Redesign payment. States are pursuing a range of payment innovations, including one-sided and two-sided risk sharing. State Medicaid agencies need to assess their readiness for these innovations and clarify the role they want to play. For example, do they want to allow MCOs to deploy payment innovations independently—or be more prescriptive about what MCOs can do? Do they want to act on their own or collaborate with other organizations within their state?

Enhance their special needs strategy. Today, nearly two-thirds of a typical Medicaid budget is spent on care for special needs populations,12 a proportion likely to grow in the future. Many of the organizations that provide services to those populations rely heavily on Medicaid funding. However, comparatively few of these organizations have been involved in the types of payment innovation that are being used increasingly with primary and acute care providers. A more strategic approach to care provision for the special needs populations could enable state Medicaid agencies to achieve better outcomes at the same or lower cost. Exhibit 3 shows some of the decisions the agencies would need to make when developing such a strategy.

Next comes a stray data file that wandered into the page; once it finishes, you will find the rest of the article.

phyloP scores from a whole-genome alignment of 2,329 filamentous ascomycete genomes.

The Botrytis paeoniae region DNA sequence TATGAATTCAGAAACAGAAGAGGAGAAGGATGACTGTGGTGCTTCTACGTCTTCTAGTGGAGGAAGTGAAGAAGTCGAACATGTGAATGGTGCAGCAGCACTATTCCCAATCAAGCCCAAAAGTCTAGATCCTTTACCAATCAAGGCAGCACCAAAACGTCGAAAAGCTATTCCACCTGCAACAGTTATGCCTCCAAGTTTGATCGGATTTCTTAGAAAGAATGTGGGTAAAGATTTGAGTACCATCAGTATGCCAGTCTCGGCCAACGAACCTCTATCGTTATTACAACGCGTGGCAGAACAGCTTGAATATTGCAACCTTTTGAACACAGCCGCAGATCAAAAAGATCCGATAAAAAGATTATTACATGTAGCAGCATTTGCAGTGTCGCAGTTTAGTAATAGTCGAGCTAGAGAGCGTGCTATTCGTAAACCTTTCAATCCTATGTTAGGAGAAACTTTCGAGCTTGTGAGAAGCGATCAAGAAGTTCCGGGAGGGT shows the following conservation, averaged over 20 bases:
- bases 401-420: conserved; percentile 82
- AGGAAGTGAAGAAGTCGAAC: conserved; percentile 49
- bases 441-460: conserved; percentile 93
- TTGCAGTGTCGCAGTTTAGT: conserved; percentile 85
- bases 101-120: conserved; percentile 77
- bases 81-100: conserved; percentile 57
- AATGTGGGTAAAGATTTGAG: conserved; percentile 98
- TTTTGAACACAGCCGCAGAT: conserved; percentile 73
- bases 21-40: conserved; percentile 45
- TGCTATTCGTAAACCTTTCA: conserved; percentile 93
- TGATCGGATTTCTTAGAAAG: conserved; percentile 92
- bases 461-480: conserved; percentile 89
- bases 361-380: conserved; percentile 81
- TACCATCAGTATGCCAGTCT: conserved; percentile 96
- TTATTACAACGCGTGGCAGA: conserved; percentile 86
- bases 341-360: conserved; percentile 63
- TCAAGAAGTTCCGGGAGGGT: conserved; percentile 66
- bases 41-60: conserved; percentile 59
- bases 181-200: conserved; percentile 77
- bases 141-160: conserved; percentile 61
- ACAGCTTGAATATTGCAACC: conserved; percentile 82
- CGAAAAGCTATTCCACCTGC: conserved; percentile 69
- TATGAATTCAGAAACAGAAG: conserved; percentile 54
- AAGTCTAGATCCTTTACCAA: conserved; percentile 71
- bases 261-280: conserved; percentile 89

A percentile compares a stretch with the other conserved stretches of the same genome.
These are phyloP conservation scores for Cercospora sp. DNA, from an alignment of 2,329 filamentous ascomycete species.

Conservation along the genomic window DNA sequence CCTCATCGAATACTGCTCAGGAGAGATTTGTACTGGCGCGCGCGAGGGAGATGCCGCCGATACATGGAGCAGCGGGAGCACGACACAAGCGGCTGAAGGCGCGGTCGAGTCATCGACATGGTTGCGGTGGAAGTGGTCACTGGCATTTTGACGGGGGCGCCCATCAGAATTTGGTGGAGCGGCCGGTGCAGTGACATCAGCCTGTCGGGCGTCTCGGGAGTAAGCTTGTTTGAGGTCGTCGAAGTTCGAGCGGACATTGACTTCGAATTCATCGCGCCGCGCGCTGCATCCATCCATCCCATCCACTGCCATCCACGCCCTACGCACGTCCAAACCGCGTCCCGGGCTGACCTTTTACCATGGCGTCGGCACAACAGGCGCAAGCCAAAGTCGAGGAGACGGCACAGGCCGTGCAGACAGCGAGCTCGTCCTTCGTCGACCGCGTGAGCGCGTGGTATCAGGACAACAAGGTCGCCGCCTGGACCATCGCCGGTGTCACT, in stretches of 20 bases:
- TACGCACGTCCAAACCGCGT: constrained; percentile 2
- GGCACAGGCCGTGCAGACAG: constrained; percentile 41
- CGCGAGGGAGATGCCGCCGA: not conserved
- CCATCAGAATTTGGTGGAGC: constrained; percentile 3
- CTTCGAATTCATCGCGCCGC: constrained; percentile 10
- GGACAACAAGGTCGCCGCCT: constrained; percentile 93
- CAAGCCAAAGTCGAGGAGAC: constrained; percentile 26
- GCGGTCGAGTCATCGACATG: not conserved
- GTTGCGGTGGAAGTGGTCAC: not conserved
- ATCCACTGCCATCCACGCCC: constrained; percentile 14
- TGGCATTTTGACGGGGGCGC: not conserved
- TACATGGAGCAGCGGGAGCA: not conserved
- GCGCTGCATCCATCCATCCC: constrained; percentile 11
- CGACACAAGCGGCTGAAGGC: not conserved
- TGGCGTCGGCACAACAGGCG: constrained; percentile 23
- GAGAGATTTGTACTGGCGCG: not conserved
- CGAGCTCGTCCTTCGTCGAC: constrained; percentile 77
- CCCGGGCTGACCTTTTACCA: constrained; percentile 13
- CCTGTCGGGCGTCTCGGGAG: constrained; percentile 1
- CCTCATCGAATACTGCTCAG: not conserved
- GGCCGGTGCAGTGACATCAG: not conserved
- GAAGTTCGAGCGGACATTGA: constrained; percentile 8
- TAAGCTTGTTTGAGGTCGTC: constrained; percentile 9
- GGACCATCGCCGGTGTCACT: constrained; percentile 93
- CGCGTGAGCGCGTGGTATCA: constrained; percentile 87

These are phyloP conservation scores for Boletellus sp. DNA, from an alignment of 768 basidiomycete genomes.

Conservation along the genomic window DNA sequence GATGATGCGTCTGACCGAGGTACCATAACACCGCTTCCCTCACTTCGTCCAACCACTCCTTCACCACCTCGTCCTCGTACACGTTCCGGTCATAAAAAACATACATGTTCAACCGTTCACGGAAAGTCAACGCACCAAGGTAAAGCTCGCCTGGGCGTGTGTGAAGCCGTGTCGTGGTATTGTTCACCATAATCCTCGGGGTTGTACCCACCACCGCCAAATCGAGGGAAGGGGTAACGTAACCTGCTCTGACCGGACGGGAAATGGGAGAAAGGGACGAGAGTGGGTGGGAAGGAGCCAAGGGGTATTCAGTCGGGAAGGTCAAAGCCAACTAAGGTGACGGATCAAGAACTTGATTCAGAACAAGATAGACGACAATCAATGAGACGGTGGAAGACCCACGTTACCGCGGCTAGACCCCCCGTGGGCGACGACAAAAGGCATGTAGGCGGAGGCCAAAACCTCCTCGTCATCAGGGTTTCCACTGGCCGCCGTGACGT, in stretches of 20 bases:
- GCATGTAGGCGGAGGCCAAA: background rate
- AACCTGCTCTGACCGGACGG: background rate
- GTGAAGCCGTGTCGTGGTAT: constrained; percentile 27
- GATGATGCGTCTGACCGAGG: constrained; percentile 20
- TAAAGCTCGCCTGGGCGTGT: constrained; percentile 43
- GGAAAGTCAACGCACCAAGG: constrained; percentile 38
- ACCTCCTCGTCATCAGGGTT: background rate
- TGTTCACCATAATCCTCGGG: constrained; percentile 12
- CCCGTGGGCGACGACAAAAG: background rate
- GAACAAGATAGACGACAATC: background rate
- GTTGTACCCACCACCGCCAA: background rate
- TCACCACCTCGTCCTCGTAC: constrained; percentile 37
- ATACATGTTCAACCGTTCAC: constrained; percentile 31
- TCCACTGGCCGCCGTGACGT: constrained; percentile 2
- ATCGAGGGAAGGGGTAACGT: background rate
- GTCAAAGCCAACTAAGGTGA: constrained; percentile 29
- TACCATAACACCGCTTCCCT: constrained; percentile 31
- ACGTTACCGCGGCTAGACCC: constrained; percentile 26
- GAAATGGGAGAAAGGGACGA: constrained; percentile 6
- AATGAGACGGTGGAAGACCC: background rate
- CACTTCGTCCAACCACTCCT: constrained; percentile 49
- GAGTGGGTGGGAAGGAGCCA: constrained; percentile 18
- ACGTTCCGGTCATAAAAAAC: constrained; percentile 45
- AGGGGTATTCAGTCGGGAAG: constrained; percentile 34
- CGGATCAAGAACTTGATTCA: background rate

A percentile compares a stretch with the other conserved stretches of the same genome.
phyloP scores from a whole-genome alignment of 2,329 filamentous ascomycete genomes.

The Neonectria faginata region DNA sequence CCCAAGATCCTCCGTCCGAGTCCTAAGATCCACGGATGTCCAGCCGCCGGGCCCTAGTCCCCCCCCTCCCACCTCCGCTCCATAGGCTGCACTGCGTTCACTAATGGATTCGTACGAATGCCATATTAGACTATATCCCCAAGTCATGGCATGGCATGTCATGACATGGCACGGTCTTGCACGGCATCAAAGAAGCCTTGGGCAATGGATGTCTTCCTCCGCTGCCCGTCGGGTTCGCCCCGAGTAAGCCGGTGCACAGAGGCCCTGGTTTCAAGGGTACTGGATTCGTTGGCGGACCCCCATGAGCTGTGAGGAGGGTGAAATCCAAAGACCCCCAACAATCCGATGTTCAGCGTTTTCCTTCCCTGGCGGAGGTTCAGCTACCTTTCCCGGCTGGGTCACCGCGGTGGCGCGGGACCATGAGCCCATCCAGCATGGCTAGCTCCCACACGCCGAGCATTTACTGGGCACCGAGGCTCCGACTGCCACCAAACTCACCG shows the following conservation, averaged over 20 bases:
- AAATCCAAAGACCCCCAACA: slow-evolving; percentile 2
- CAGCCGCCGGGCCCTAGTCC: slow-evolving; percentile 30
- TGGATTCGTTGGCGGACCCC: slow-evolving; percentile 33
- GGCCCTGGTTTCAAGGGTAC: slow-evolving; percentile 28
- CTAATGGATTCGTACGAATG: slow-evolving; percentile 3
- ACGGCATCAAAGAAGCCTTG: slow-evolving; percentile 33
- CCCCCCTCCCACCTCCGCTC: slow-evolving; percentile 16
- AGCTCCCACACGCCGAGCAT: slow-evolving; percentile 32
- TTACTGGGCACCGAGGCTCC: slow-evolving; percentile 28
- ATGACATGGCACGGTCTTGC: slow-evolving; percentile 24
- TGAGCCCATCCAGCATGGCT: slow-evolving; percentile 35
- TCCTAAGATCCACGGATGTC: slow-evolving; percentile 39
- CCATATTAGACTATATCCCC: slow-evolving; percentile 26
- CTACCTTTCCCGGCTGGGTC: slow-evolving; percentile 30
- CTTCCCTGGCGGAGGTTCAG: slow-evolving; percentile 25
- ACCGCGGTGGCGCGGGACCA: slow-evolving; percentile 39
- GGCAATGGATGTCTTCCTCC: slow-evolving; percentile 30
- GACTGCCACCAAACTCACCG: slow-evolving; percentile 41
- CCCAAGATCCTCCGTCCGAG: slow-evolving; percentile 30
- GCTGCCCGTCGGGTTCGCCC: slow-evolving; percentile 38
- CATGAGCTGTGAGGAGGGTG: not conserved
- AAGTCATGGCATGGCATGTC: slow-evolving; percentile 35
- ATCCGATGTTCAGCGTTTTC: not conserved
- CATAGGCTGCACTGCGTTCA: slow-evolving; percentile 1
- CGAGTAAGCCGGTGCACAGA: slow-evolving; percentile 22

Measure public health return on investment (ROI). It is becoming increasingly important for state Medicaid and other healthcare agencies to determine the ROI on the money they are spend­ing and identify opportunities to improve it. Although such calculations are difficult, they can be done. For example, we found that one public health agency had reduced its run-rate costs by 17% after shifting its investments toward primary prevention. Furthermore, estimating expected ROI can help state Medicaid agencies determine which programs to prioritize.

Assess provider market role. Both state government leaders and Medicaid agencies should consider what role the state should play in providing certain services, especially those for special needs populations.13 Either or both groups may want to investigate whether care quality might increase, and spending decrease, if some of the facilities providing those services were operated or owned by private organizations.